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the Complete Review
the complete review - fiction

Multiple Personalities

Tatyana Shcherbina

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To purchase Multiple Personalities

Title: Multiple Personalities
Author: Tatyana Shcherbina
Genre: Novel
Written: 2010 (Eng. 2015)
Length: 165 pages
Original in: Russian
Availability: Multiple Personalities - US
Multiple Personalities - UK
Multiple Personalities - Canada
  • Russian title: Размножение личности
  • Translated by Melanie Moore

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Our Assessment:

B : quite the convolute, but also enjoyably twisted

See our review for fuller assessment.

The complete review's Review:

       Multiple Personalities is, for the most part, nominally narrated by Tanya. It begins with her recounting a "persistent fantasy": finding Pushkin, just before his wedding, transported to 2006 -- where she recognizes him and takes him home with her. This sort of transposition in time recurs throughout the novel, in more and less fantastical variations; complicating matters, too, identities are often in flux: people forget who they are, or are transformed, in name and in person: true to its title, Multiple Personalities includes numerous variations on multiple personalities .....
       Explanations abound: a character introduced as Iris admits that's not her real name:

I got it when I was seven. Iris means Not-Rosa. That's why they called me that -- in order to pull up Rosa's roots and plant Iris in her place. There were other options: Lily, Daisy.
       Another character is called Sylvaine Personne, her first name itself an acronym, containing her multiple personalities (even as her second name suggests the complete absence of identity). It's hardly surprising that one of the authors invoked is the Fernando Pessoa, the man of so many heteronyms -- or, as one person puts it: "The poet was like the earth, inhabited by different peoples, some in contact with one other, others believing they were alone in the world".
       As the character(s) note, the classical unities of place and action are generally seen as a given -- yet: "Unity of person wasn't even discussed". In her novel, Shcherbina certainly puts it in play -- along with strongly challenging any concept of unity of action.
       We're told (well, someone says): "Tanya now, she's real" -- but layering in others' stories and perspectives distances the reader from her, the original narrator. And the other characters aren't as firmly grounded: "Iris has been left here from the future", for example.
       Beyond even the circles of female friends and acquaintances and their stories -- from Tanya to Rosa to Iris (the latter two also confused for one another) -- the novel takes bigger detours too: no less than a fifth of the novel, thirty-five pages, consists of a variation on Hamlet. Another longer section pits the Right and Left Hemispheres of one of the character's minds against each other with a dialogue between them (that eventually brings them together).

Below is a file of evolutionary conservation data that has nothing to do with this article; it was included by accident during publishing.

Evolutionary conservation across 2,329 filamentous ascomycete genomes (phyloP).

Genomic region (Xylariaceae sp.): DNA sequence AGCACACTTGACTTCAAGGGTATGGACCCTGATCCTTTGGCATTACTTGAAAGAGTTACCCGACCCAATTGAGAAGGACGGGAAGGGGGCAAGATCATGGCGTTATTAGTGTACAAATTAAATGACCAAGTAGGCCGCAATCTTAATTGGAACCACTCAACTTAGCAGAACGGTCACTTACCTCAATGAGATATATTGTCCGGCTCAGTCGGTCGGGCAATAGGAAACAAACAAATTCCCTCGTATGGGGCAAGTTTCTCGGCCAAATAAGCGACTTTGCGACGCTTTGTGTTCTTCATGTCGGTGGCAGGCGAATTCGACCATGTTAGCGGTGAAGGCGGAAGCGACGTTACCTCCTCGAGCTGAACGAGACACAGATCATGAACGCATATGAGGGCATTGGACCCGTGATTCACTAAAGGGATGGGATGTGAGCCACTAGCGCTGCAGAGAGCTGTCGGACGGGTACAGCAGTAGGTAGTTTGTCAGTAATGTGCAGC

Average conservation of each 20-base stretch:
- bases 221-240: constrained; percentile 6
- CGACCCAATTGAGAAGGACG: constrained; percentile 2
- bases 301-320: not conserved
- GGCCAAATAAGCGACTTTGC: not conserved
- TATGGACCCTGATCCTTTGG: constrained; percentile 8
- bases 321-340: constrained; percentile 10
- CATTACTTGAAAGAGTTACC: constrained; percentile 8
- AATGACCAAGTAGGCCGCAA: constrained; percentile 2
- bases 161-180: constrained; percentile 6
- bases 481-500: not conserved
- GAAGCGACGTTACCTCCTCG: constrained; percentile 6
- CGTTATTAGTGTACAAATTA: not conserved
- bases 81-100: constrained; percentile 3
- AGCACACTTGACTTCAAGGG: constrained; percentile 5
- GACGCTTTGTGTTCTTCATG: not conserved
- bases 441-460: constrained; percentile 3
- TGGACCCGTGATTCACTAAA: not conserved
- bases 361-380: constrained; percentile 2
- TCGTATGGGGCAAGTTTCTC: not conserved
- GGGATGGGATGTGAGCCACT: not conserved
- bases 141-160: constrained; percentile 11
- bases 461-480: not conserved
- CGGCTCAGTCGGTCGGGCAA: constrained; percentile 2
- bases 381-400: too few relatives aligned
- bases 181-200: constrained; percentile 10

Russian history, and especially contemporary history, is central to the novel too, beginning with Pushkin finding himself in a modern Russia that he first takes to be Hell, and which he can't adapt to. Even the Hamlet-variation is strongly colored by contemporary Russian conditions, moving through recent times. And Multiple Personalities isn't just of the present but also of the future -- where the penultimate chapter, set in 2030, offers some explanations for what has been presented so far, and the questions of identity that have plagued the various characters. But even after this, Shcherbina offers yet another nice twist in her concluding chapter.
       It makes for a web of not entirely neatly intertwining stories: by toying with unities of person and time Shcherbina adds more dimensions to her narrative than readers are generally confronted with, the story shifting with the changing perspectives of its chapters, the fit between them not always clear.
       It is also a novel of the Russian condition in its descriptions of the characters' everyday experiences -- even in the dramatized form of the alternate-Hamlet. There are several cases of a sort of somnolence -- a deep and often prolonged sleep -- that fits the burred vision of events; dreams -- or what seem like dreams -- are also significant. Indeed, reality -- like identity -- seems elsewhere, or at least hard to grasp. As one person explains:
All that is manifest is false and organized so that no-one is able to see real life and thereby encroach upon it or disturb anything in it.
       Which turns out to be very accurate. And is certainly one way of describing the unreality of contemporary Russia.
       Slightly dreamy, and certainly convoluted, Multiple Personalities is an intriguing take on modern Russia and the individual in it, with several inspired episodes (including both the opening and the final two chapters).

- M.A.Orthofer, 27 September 2015

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Multiple Personalities: Other books of interest under review:

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About the Author:

       Russian author Tatyana Shcherbina (Tatiana Chtcherbina; Татьяна Георгиевна Щербина) was born in 1954.

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